What were you up to in the year 2000, eh? Enjoying the fact you could still smoke in pubs? Rocking out to Queens of the Stone Age (with no support) at Camden Underworld? Basking in the afterglow of a cool school trip to the Millennium Dome? Using a Jane Norman carrier as a handbag? Getting a roll of film developed? Buying the ‘Thong Song’ on CD?
Well, while you were doing all of that, this lot were busy being born. London’s freshest generation of adults slid out of birth canals in Y2K, turned 16 as Britain voted to leave the EU and graduated from teenagehood amid the fucking pandemic. What the hell does all that do to a person? That’s the question we were so desperate to find an answer to that we set out to interview a whopping 20 21-year-olds from across the capital about their likes, dislikes, hopes, fears and ambitions.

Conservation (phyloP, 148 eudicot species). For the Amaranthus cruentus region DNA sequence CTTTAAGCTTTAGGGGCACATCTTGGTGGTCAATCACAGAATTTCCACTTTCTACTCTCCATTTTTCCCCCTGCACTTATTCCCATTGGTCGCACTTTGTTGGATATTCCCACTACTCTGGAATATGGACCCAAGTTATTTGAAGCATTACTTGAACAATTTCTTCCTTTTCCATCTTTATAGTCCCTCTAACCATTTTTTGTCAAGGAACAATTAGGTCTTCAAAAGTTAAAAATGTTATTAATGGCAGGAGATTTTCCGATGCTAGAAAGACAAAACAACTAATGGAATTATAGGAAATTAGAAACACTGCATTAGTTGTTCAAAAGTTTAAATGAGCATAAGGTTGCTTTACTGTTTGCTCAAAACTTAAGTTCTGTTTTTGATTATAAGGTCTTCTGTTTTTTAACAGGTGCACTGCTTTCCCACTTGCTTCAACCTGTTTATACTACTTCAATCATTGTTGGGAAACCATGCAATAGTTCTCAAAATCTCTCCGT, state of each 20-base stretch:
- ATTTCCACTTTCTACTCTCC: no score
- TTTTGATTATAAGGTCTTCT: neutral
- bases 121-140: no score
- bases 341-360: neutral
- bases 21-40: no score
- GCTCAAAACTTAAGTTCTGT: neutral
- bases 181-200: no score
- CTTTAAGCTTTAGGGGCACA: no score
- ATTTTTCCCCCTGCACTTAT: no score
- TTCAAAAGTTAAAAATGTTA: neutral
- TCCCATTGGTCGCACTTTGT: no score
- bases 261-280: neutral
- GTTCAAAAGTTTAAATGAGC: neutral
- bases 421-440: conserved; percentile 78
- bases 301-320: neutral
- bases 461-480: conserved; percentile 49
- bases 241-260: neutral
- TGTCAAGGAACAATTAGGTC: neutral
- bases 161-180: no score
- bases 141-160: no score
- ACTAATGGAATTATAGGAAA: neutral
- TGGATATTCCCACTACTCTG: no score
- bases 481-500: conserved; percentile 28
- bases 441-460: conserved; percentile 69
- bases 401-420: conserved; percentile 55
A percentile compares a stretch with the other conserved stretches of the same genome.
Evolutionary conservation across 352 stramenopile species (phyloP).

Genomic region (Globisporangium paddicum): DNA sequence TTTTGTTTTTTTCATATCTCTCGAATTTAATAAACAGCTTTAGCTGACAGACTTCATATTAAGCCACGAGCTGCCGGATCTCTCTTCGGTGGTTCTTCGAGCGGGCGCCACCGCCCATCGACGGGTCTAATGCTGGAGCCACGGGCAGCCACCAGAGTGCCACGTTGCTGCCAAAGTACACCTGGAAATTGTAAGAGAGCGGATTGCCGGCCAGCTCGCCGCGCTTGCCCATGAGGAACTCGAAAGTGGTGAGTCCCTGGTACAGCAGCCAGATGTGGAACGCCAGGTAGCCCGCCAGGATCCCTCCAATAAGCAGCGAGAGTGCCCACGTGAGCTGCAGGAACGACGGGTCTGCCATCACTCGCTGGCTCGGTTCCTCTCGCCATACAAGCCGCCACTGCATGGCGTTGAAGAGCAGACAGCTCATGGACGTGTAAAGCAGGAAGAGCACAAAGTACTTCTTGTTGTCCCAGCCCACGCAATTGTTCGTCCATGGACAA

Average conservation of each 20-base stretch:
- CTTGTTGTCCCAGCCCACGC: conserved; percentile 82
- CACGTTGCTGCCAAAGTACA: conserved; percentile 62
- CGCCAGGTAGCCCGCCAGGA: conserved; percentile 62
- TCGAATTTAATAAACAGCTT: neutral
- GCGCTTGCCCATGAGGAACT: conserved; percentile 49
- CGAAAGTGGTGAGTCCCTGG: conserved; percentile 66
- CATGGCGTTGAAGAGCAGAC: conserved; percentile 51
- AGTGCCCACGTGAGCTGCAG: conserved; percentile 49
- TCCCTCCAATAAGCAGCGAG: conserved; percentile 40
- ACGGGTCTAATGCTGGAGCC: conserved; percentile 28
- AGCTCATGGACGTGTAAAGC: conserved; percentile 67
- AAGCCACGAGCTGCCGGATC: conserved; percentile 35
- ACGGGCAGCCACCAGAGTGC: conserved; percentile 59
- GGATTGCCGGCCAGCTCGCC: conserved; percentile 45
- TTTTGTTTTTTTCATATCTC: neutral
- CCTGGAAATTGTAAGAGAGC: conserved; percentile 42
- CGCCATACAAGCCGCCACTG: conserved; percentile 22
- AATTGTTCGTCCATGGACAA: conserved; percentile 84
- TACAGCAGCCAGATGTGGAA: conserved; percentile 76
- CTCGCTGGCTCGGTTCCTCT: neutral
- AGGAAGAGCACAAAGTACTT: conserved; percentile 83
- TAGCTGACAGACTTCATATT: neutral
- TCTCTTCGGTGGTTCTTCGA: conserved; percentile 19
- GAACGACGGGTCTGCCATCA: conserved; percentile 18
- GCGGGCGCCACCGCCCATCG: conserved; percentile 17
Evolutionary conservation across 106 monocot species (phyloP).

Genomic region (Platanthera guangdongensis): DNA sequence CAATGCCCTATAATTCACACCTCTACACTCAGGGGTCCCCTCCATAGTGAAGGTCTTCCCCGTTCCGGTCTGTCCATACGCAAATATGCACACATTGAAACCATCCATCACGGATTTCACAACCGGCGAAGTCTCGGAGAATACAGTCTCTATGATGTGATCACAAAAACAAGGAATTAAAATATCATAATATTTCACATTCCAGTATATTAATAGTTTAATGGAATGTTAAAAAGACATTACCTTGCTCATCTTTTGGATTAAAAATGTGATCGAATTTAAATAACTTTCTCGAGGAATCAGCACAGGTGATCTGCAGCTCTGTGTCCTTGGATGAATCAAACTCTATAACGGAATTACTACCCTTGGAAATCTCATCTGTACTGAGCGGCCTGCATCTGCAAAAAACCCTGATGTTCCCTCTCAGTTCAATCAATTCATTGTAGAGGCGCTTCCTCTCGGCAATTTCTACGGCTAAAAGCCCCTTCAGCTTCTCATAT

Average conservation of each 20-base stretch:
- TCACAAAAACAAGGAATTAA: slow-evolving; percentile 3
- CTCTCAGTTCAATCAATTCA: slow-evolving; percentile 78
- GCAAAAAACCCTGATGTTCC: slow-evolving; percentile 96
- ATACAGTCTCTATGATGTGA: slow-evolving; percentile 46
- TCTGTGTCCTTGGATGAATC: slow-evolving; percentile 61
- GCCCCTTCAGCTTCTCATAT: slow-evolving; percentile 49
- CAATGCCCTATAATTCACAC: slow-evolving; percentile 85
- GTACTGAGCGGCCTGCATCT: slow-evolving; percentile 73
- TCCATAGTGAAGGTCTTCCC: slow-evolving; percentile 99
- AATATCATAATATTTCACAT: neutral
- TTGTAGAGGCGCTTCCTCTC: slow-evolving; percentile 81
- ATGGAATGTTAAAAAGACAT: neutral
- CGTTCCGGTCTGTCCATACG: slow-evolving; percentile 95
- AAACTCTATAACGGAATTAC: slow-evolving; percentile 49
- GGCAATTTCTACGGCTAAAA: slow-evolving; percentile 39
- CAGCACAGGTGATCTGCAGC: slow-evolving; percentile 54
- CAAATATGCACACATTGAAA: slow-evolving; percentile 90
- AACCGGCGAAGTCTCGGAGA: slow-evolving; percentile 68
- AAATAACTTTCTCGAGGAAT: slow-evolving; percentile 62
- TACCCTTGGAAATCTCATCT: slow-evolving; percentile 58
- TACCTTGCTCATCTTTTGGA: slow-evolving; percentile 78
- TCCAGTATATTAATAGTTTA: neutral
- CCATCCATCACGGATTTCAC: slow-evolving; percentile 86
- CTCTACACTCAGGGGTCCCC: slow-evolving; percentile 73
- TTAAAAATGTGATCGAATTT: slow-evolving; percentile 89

What we discovered is a generation who are in some ways exactly how society imagines them (politically astute, social media-obsessed, career-hungry, isolation-exhausted) but who are also full of surprises. Take TikTok, it makes them feel old too. Or partying. Yes, they are into it, despite all the stories about them being non-drinkers and club avoiders. Or London. Sure, some young people might have fled to the coast and countryside over the past year but at least four of our interviewees moved to the capital within the past six months and all of them say they plan to stay.
Maybe you’re 21 and currently dismissing all of this as ‘very bait’, to which I say: ‘Sometimes your brain gets a bit slow when you’re old, sorry.’ But if you, like me, are heading rapidly towards middle age, please take the next pages as a proper, comprehensive guide to London’s youngest grown-ups, all in their own words. Kate Lloyd
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